Skeet was soon recaptured then shot to death attempting to escape custody. Underhill remained on the loose, robbing an Oklahoma movie theater and killing a Deputy before being caught on March 20th. He began serving a life sentence for his latest crimes on June 3rd, 1927.
In 1931 Underhill celebrated Bastille Day by escaping from the Oklahoma State Penitentiary. Okay, I’m kidding, but his escape WAS on July 14th. Before the end of the month Wilbur officially became a Tri-State Terror by robbing a Kansas theater of $300 and stealing (some sources say buying) a new car.
A month-long spree of gas station holdups ended when Underhill crashed his new wheels during his getaway from one of the holdups. That led to an encounter with a local patrolman who got shot to death by the Tri-State Terror. Wilbur fled on foot and in a running (literally) gunfight with the cops a 12 year old boy was killed in the crossfire. Police fire wounded Underhill, bringing about his recapture.
On May 30th of 1933 the Tri-State Terror used smuggled weapons to escape Lansing State Prison. Escaping with him were many of the criminals who would form a gang led by Underhill and co-escapee Harvey Bailey.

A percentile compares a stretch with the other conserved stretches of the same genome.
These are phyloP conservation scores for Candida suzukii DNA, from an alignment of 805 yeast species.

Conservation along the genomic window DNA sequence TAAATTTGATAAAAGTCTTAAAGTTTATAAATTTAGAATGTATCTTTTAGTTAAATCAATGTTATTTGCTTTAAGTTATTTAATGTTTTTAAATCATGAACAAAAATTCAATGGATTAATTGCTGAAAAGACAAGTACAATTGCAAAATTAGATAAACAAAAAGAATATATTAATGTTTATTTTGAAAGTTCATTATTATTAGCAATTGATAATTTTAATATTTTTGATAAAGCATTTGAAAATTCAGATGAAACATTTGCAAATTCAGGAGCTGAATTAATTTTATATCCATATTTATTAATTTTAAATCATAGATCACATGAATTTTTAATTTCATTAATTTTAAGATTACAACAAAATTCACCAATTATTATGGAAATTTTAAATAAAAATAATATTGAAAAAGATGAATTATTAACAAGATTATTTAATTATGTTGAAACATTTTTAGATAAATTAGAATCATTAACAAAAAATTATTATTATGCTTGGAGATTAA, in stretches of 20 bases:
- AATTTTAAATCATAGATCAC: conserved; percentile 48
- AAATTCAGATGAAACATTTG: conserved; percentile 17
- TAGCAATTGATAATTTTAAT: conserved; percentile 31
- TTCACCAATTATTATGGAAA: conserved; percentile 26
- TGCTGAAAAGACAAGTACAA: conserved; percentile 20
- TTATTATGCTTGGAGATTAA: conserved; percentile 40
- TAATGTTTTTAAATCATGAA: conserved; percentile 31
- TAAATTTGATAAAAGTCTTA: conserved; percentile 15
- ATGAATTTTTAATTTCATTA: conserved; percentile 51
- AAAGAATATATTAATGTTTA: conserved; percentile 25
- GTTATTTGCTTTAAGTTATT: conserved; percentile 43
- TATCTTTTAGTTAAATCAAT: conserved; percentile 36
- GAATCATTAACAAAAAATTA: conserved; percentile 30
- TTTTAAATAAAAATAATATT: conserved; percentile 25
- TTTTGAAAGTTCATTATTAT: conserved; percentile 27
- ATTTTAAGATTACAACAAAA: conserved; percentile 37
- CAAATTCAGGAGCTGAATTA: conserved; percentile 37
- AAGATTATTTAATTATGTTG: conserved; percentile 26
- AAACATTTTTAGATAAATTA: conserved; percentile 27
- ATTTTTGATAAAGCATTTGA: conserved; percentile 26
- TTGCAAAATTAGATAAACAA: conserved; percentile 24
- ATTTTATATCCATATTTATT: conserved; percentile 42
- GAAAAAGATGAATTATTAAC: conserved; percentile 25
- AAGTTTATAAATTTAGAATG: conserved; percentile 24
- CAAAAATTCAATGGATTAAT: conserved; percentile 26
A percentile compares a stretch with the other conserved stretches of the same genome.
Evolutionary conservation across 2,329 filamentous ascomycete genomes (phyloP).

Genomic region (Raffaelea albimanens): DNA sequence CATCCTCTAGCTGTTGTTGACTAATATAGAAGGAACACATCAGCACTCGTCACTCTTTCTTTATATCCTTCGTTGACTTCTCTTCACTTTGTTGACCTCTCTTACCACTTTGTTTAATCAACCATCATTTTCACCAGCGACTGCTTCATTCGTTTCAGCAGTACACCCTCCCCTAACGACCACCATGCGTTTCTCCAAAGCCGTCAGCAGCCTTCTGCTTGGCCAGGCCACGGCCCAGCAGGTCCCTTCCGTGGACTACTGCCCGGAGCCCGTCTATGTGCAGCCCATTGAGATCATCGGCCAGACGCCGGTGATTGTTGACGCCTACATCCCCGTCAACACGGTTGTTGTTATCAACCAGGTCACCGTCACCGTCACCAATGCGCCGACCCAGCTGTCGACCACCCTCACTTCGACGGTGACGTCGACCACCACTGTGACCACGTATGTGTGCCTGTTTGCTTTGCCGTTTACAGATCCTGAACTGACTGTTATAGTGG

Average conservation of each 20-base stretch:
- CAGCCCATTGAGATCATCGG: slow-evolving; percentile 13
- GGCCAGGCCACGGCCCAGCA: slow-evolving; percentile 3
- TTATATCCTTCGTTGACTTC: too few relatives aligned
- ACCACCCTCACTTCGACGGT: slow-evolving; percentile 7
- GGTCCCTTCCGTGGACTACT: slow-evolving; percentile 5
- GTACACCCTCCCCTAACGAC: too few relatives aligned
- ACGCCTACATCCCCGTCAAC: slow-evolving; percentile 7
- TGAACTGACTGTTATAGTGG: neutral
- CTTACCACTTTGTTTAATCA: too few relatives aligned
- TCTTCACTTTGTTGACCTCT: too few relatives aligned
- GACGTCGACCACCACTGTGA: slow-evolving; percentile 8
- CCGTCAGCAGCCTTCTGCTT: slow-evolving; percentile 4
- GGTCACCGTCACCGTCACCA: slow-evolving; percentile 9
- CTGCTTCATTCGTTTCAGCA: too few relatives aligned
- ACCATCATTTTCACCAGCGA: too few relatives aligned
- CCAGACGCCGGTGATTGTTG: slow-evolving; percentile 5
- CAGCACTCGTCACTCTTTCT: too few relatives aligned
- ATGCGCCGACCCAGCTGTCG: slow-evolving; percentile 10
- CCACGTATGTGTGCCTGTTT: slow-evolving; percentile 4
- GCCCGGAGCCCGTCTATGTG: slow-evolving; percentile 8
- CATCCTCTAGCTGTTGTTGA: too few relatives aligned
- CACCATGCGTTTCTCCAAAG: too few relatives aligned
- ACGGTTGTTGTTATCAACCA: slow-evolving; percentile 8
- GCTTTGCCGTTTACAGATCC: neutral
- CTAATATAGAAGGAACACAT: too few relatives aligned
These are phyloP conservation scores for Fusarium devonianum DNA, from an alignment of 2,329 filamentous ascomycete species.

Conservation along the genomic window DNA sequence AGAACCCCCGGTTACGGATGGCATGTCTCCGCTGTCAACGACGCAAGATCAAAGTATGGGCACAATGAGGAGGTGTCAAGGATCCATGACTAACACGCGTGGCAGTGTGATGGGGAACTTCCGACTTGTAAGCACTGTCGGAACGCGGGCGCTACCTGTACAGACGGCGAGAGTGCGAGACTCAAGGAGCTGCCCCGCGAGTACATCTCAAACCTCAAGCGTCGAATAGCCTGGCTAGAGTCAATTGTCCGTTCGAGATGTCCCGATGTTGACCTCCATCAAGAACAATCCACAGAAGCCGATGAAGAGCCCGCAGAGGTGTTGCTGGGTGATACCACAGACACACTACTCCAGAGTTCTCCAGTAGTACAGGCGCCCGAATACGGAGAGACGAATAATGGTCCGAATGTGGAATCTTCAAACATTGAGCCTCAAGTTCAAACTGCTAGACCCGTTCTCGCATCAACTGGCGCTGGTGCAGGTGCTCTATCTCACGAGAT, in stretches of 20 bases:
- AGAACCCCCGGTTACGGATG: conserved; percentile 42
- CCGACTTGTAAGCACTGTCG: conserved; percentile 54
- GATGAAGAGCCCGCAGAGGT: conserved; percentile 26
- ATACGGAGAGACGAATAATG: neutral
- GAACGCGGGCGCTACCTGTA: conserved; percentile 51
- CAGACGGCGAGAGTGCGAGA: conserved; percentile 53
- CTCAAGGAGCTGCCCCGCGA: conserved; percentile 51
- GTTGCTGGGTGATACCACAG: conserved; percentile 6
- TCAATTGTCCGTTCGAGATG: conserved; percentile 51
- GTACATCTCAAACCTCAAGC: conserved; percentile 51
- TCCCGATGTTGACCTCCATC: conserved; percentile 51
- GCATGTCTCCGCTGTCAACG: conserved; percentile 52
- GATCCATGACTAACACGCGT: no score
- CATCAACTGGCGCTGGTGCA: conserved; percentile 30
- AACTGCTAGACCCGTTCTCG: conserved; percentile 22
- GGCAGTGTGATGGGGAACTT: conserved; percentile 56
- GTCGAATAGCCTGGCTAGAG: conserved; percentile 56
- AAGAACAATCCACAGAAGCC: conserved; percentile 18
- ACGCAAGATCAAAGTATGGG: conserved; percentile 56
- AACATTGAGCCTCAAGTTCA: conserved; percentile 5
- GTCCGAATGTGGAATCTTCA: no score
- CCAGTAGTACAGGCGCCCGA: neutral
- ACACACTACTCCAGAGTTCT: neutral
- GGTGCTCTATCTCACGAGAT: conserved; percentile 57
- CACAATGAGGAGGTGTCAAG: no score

By mid-June the Underhill/ Bailey gang robbed a bank in Black Rock, AR and were falsely implicated in the so-called Kansas City Massacre, often cited as one of the FBI’s many deceitful concoctions meant to cover up their own incompetence and/ or corruption.
(It was not until recent decades that additional evidence – reluctantly pried from the FBI itself – indicated that law enforcement may have accidentally shot their own men at the “Kansas City Massacre” but the FBI conveniently blamed the deaths on assorted criminals known to be at large, Underhill among them. Then as now, FBI apparently stood for “Fuggedda Bout Integrity.”)
Meanwhile, the Tri-State Terror and his gang spent over 6 months robbing banks in Kansas and Oklahoma, with time out for a Kentucky bank robbery as a “wedding gift” to Underhill’s new bride, Hazel Jarrett, sister of the infamous Jarrett Brothers.
On December 26th, 1933, a team of 24 police and federal agents surrounded the Shawnee, Oklahoma cottage where Underhill, Hazel, Ralph Roe and his girlfriend were hiding out. After a brutal exchange of gunfire in which the Tri-State Terror was wounded 5 times, he fled the vicinity and collapsed on a bed in a furniture store several blocks away, where he was soon arrested.
Hazel Underhill and Ralph Roe were also arrested, but Roe’s girlfriend was killed. Wilbur Underhill lingered, handcuffed to a hospital bed, until perishing from his wounds on January 6th, 1934.
MORE NON-DILLINGERS COMING SOON.